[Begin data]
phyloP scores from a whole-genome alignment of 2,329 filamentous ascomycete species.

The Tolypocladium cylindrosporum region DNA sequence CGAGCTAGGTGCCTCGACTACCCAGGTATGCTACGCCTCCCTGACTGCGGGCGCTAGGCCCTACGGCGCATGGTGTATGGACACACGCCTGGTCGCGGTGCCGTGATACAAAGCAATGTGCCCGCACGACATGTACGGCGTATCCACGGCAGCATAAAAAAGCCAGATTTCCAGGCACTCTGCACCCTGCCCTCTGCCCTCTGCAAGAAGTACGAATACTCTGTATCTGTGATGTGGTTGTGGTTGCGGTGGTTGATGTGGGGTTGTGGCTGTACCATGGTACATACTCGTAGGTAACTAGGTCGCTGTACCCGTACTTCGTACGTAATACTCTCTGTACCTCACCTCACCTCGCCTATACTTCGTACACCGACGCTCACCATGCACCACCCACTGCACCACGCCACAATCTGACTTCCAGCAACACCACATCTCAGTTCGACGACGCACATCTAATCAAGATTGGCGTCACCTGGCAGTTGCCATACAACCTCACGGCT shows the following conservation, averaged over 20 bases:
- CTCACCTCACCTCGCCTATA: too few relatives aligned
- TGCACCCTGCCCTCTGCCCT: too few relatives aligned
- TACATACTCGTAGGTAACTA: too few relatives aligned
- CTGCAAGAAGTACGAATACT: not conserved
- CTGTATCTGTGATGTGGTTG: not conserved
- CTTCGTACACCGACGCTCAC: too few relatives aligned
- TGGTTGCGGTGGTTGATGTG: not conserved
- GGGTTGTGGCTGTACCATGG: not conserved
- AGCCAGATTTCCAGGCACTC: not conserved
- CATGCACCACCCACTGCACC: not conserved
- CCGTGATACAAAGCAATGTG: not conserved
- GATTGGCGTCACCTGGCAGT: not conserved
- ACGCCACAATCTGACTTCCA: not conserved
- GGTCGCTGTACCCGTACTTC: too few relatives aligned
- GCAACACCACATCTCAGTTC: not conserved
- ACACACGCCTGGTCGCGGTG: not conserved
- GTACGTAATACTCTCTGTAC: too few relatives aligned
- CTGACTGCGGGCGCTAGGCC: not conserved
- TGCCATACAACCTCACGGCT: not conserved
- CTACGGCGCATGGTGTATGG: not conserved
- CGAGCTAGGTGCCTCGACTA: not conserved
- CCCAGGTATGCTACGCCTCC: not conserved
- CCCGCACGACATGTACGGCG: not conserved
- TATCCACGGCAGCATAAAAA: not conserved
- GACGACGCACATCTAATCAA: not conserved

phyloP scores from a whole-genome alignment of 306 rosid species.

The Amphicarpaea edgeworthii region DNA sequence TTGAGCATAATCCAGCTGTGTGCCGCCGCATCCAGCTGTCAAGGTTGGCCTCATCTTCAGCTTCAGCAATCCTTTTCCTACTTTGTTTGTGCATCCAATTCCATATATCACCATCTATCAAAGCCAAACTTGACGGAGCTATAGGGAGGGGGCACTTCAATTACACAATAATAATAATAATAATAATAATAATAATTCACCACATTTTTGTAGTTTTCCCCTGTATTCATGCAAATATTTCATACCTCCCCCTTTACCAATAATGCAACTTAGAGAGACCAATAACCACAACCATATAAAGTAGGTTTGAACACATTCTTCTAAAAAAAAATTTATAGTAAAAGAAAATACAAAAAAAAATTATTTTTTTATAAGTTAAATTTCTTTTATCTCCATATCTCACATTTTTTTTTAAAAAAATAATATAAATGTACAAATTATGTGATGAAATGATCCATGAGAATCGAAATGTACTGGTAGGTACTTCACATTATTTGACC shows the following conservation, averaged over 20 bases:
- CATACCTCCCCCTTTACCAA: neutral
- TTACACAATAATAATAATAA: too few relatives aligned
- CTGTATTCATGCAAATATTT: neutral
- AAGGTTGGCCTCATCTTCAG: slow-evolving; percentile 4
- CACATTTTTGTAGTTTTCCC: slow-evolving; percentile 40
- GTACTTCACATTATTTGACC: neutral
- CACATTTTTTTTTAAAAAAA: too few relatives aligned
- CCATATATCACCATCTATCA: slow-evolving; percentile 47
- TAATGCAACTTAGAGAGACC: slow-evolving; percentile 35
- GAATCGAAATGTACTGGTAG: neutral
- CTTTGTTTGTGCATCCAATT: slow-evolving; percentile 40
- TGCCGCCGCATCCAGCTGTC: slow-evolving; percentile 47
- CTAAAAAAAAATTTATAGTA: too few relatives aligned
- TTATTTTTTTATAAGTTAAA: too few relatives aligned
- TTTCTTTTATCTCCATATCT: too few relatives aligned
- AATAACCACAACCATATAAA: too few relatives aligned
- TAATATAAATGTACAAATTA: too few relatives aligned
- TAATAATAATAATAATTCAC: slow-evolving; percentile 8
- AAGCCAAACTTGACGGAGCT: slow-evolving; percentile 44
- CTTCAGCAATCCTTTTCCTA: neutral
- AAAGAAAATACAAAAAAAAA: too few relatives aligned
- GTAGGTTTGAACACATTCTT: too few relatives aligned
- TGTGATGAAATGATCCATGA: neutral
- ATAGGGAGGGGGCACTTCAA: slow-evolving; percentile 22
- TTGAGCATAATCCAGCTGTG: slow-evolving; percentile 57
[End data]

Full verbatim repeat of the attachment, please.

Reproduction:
phyloP scores from a whole-genome alignment of 2,329 filamentous ascomycete species.

The Tolypocladium cylindrosporum region DNA sequence CGAGCTAGGTGCCTCGACTACCCAGGTATGCTACGCCTCCCTGACTGCGGGCGCTAGGCCCTACGGCGCATGGTGTATGGACACACGCCTGGTCGCGGTGCCGTGATACAAAGCAATGTGCCCGCACGACATGTACGGCGTATCCACGGCAGCATAAAAAAGCCAGATTTCCAGGCACTCTGCACCCTGCCCTCTGCCCTCTGCAAGAAGTACGAATACTCTGTATCTGTGATGTGGTTGTGGTTGCGGTGGTTGATGTGGGGTTGTGGCTGTACCATGGTACATACTCGTAGGTAACTAGGTCGCTGTACCCGTACTTCGTACGTAATACTCTCTGTACCTCACCTCACCTCGCCTATACTTCGTACACCGACGCTCACCATGCACCACCCACTGCACCACGCCACAATCTGACTTCCAGCAACACCACATCTCAGTTCGACGACGCACATCTAATCAAGATTGGCGTCACCTGGCAGTTGCCATACAACCTCACGGCT shows the following conservation, averaged over 20 bases:
- CTCACCTCACCTCGCCTATA: too few relatives aligned
- TGCACCCTGCCCTCTGCCCT: too few relatives aligned
- TACATACTCGTAGGTAACTA: too few relatives aligned
- CTGCAAGAAGTACGAATACT: not conserved
- CTGTATCTGTGATGTGGTTG: not conserved
- CTTCGTACACCGACGCTCAC: too few relatives aligned
- TGGTTGCGGTGGTTGATGTG: not conserved
- GGGTTGTGGCTGTACCATGG: not conserved
- AGCCAGATTTCCAGGCACTC: not conserved
- CATGCACCACCCACTGCACC: not conserved
- CCGTGATACAAAGCAATGTG: not conserved
- GATTGGCGTCACCTGGCAGT: not conserved
- ACGCCACAATCTGACTTCCA: not conserved
- GGTCGCTGTACCCGTACTTC: too few relatives aligned
- GCAACACCACATCTCAGTTC: not conserved
- ACACACGCCTGGTCGCGGTG: not conserved
- GTACGTAATACTCTCTGTAC: too few relatives aligned
- CTGACTGCGGGCGCTAGGCC: not conserved
- TGCCATACAACCTCACGGCT: not conserved
- CTACGGCGCATGGTGTATGG: not conserved
- CGAGCTAGGTGCCTCGACTA: not conserved
- CCCAGGTATGCTACGCCTCC: not conserved
- CCCGCACGACATGTACGGCG: not conserved
- TATCCACGGCAGCATAAAAA: not conserved
- GACGACGCACATCTAATCAA: not conserved

phyloP scores from a whole-genome alignment of 306 rosid species.

The Amphicarpaea edgeworthii region DNA sequence TTGAGCATAATCCAGCTGTGTGCCGCCGCATCCAGCTGTCAAGGTTGGCCTCATCTTCAGCTTCAGCAATCCTTTTCCTACTTTGTTTGTGCATCCAATTCCATATATCACCATCTATCAAAGCCAAACTTGACGGAGCTATAGGGAGGGGGCACTTCAATTACACAATAATAATAATAATAATAATAATAATAATTCACCACATTTTTGTAGTTTTCCCCTGTATTCATGCAAATATTTCATACCTCCCCCTTTACCAATAATGCAACTTAGAGAGACCAATAACCACAACCATATAAAGTAGGTTTGAACACATTCTTCTAAAAAAAAATTTATAGTAAAAGAAAATACAAAAAAAAATTATTTTTTTATAAGTTAAATTTCTTTTATCTCCATATCTCACATTTTTTTTTAAAAAAATAATATAAATGTACAAATTATGTGATGAAATGATCCATGAGAATCGAAATGTACTGGTAGGTACTTCACATTATTTGACC shows the following conservation, averaged over 20 bases:
- CATACCTCCCCCTTTACCAA: neutral
- TTACACAATAATAATAATAA: too few relatives aligned
- CTGTATTCATGCAAATATTT: neutral
- AAGGTTGGCCTCATCTTCAG: slow-evolving; percentile 4
- CACATTTTTGTAGTTTTCCC: slow-evolving; percentile 40
- GTACTTCACATTATTTGACC: neutral
- CACATTTTTTTTTAAAAAAA: too few relatives aligned
- CCATATATCACCATCTATCA: slow-evolving; percentile 47
- TAATGCAACTTAGAGAGACC: slow-evolving; percentile 35
- GAATCGAAATGTACTGGTAG: neutral
- CTTTGTTTGTGCATCCAATT: slow-evolving; percentile 40
- TGCCGCCGCATCCAGCTGTC: slow-evolving; percentile 47
- CTAAAAAAAAATTTATAGTA: too few relatives aligned
- TTATTTTTTTATAAGTTAAA: too few relatives aligned
- TTTCTTTTATCTCCATATCT: too few relatives aligned
- AATAACCACAACCATATAAA: too few relatives aligned
- TAATATAAATGTACAAATTA: too few relatives aligned
- TAATAATAATAATAATTCAC: slow-evolving; percentile 8
- AAGCCAAACTTGACGGAGCT: slow-evolving; percentile 44
- CTTCAGCAATCCTTTTCCTA: neutral
- AAAGAAAATACAAAAAAAAA: too few relatives aligned
- GTAGGTTTGAACACATTCTT: too few relatives aligned
- TGTGATGAAATGATCCATGA: neutral
- ATAGGGAGGGGGCACTTCAA: slow-evolving; percentile 22
- TTGAGCATAATCCAGCTGTG: slow-evolving; percentile 57